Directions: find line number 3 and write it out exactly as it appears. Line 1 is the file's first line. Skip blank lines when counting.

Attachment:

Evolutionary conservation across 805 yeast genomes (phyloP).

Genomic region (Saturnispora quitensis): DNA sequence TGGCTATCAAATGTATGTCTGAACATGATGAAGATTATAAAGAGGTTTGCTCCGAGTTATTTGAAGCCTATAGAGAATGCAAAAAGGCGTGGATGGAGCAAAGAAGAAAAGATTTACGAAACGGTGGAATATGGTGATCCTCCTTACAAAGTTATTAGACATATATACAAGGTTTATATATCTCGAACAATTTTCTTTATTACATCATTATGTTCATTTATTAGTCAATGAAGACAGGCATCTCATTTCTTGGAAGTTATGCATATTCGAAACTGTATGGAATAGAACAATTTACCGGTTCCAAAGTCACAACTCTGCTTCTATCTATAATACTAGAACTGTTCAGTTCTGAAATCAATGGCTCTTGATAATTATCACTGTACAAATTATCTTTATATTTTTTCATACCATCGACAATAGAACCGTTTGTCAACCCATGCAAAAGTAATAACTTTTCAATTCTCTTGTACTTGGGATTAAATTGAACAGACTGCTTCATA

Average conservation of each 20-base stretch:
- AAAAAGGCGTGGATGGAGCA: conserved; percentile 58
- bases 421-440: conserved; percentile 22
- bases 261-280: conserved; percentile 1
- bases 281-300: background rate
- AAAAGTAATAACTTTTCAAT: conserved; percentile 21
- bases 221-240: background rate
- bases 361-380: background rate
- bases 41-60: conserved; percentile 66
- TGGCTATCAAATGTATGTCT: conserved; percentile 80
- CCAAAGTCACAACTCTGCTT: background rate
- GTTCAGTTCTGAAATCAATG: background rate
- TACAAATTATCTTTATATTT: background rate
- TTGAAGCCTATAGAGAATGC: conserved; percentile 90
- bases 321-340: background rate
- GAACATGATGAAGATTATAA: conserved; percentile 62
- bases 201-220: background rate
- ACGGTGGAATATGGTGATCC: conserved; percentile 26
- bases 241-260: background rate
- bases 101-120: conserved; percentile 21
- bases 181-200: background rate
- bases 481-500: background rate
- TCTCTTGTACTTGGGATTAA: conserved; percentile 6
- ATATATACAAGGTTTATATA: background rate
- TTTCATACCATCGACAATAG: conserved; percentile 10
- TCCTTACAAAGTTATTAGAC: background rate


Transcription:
Average conservation of each 20-base stretch: